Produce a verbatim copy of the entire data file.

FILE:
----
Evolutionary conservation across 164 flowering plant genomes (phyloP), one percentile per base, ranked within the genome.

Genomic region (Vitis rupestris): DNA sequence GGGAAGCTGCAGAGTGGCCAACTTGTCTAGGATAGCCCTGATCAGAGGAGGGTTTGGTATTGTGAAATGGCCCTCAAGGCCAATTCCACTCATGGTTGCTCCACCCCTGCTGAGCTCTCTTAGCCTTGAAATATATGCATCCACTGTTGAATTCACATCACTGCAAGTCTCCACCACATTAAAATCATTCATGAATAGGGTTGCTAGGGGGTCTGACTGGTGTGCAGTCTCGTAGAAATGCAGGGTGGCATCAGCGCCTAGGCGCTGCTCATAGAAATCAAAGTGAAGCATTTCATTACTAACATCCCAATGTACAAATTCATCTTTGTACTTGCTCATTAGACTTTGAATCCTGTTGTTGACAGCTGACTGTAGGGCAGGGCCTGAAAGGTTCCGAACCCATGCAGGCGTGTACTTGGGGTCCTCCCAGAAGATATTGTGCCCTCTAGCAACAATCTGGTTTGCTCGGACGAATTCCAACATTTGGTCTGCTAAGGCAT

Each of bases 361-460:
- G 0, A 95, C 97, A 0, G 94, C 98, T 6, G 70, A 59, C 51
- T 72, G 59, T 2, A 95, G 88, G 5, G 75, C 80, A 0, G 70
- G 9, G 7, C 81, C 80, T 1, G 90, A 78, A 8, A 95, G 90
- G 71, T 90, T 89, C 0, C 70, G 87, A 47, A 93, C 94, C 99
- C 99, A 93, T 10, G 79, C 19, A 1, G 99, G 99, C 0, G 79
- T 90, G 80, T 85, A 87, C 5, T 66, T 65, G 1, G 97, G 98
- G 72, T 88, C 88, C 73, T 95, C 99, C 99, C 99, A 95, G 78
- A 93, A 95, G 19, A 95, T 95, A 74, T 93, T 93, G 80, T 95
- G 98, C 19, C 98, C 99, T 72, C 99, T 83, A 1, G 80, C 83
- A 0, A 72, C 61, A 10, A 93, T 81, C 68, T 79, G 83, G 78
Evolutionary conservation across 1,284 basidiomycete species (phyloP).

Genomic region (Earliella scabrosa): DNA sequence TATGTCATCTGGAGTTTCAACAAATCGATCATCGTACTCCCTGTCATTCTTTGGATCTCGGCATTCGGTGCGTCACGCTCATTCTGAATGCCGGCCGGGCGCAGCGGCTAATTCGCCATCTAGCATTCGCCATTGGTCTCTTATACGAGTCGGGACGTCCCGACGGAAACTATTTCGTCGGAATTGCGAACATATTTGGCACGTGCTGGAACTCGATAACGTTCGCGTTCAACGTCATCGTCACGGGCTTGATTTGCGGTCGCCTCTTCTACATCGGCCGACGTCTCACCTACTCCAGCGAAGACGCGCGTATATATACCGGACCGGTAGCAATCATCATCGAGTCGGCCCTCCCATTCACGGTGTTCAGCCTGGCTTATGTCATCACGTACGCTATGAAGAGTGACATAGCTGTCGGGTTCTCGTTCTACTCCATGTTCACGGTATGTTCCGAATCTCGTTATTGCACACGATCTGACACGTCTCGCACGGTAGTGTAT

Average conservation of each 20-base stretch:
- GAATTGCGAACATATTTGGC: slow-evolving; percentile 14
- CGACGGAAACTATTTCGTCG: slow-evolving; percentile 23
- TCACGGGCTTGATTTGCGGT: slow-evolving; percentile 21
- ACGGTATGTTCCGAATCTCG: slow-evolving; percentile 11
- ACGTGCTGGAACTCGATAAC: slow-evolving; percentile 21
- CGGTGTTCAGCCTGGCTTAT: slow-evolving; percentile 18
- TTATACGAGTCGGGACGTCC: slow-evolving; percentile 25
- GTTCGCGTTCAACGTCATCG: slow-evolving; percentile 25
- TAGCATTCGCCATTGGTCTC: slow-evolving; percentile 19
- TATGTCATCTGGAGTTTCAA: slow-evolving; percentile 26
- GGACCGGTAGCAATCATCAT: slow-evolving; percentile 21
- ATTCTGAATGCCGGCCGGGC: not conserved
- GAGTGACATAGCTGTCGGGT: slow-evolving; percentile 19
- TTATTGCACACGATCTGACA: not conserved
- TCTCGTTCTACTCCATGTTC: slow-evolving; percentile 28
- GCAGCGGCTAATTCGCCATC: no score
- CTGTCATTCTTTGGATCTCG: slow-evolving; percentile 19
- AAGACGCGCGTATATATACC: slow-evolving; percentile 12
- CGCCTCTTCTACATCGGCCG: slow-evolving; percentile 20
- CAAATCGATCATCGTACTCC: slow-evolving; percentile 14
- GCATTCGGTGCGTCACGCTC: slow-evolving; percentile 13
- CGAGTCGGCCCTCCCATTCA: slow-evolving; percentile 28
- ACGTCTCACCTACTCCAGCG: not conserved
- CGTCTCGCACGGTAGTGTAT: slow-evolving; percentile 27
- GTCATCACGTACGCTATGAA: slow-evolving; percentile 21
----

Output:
Evolutionary conservation across 164 flowering plant genomes (phyloP), one percentile per base, ranked within the genome.

Genomic region (Vitis rupestris): DNA sequence GGGAAGCTGCAGAGTGGCCAACTTGTCTAGGATAGCCCTGATCAGAGGAGGGTTTGGTATTGTGAAATGGCCCTCAAGGCCAATTCCACTCATGGTTGCTCCACCCCTGCTGAGCTCTCTTAGCCTTGAAATATATGCATCCACTGTTGAATTCACATCACTGCAAGTCTCCACCACATTAAAATCATTCATGAATAGGGTTGCTAGGGGGTCTGACTGGTGTGCAGTCTCGTAGAAATGCAGGGTGGCATCAGCGCCTAGGCGCTGCTCATAGAAATCAAAGTGAAGCATTTCATTACTAACATCCCAATGTACAAATTCATCTTTGTACTTGCTCATTAGACTTTGAATCCTGTTGTTGACAGCTGACTGTAGGGCAGGGCCTGAAAGGTTCCGAACCCATGCAGGCGTGTACTTGGGGTCCTCCCAGAAGATATTGTGCCCTCTAGCAACAATCTGGTTTGCTCGGACGAATTCCAACATTTGGTCTGCTAAGGCAT

Each of bases 361-460:
- G 0, A 95, C 97, A 0, G 94, C 98, T 6, G 70, A 59, C 51
- T 72, G 59, T 2, A 95, G 88, G 5, G 75, C 80, A 0, G 70
- G 9, G 7, C 81, C 80, T 1, G 90, A 78, A 8, A 95, G 90
- G 71, T 90, T 89, C 0, C 70, G 87, A 47, A 93, C 94, C 99
- C 99, A 93, T 10, G 79, C 19, A 1, G 99, G 99, C 0, G 79
- T 90, G 80, T 85, A 87, C 5, T 66, T 65, G 1, G 97, G 98
- G 72, T 88, C 88, C 73, T 95, C 99, C 99, C 99, A 95, G 78
- A 93, A 95, G 19, A 95, T 95, A 74, T 93, T 93, G 80, T 95
- G 98, C 19, C 98, C 99, T 72, C 99, T 83, A 1, G 80, C 83
- A 0, A 72, C 61, A 10, A 93, T 81, C 68, T 79, G 83, G 78
Evolutionary conservation across 1,284 basidiomycete species (phyloP).

Genomic region (Earliella scabrosa): DNA sequence TATGTCATCTGGAGTTTCAACAAATCGATCATCGTACTCCCTGTCATTCTTTGGATCTCGGCATTCGGTGCGTCACGCTCATTCTGAATGCCGGCCGGGCGCAGCGGCTAATTCGCCATCTAGCATTCGCCATTGGTCTCTTATACGAGTCGGGACGTCCCGACGGAAACTATTTCGTCGGAATTGCGAACATATTTGGCACGTGCTGGAACTCGATAACGTTCGCGTTCAACGTCATCGTCACGGGCTTGATTTGCGGTCGCCTCTTCTACATCGGCCGACGTCTCACCTACTCCAGCGAAGACGCGCGTATATATACCGGACCGGTAGCAATCATCATCGAGTCGGCCCTCCCATTCACGGTGTTCAGCCTGGCTTATGTCATCACGTACGCTATGAAGAGTGACATAGCTGTCGGGTTCTCGTTCTACTCCATGTTCACGGTATGTTCCGAATCTCGTTATTGCACACGATCTGACACGTCTCGCACGGTAGTGTAT

Average conservation of each 20-base stretch:
- GAATTGCGAACATATTTGGC: slow-evolving; percentile 14
- CGACGGAAACTATTTCGTCG: slow-evolving; percentile 23
- TCACGGGCTTGATTTGCGGT: slow-evolving; percentile 21
- ACGGTATGTTCCGAATCTCG: slow-evolving; percentile 11
- ACGTGCTGGAACTCGATAAC: slow-evolving; percentile 21
- CGGTGTTCAGCCTGGCTTAT: slow-evolving; percentile 18
- TTATACGAGTCGGGACGTCC: slow-evolving; percentile 25
- GTTCGCGTTCAACGTCATCG: slow-evolving; percentile 25
- TAGCATTCGCCATTGGTCTC: slow-evolving; percentile 19
- TATGTCATCTGGAGTTTCAA: slow-evolving; percentile 26
- GGACCGGTAGCAATCATCAT: slow-evolving; percentile 21
- ATTCTGAATGCCGGCCGGGC: not conserved
- GAGTGACATAGCTGTCGGGT: slow-evolving; percentile 19
- TTATTGCACACGATCTGACA: not conserved
- TCTCGTTCTACTCCATGTTC: slow-evolving; percentile 28
- GCAGCGGCTAATTCGCCATC: no score
- CTGTCATTCTTTGGATCTCG: slow-evolving; percentile 19
- AAGACGCGCGTATATATACC: slow-evolving; percentile 12
- CGCCTCTTCTACATCGGCCG: slow-evolving; percentile 20
- CAAATCGATCATCGTACTCC: slow-evolving; percentile 14
- GCATTCGGTGCGTCACGCTC: slow-evolving; percentile 13
- CGAGTCGGCCCTCCCATTCA: slow-evolving; percentile 28
- ACGTCTCACCTACTCCAGCG: not conserved
- CGTCTCGCACGGTAGTGTAT: slow-evolving; percentile 27
- GTCATCACGTACGCTATGAA: slow-evolving; percentile 21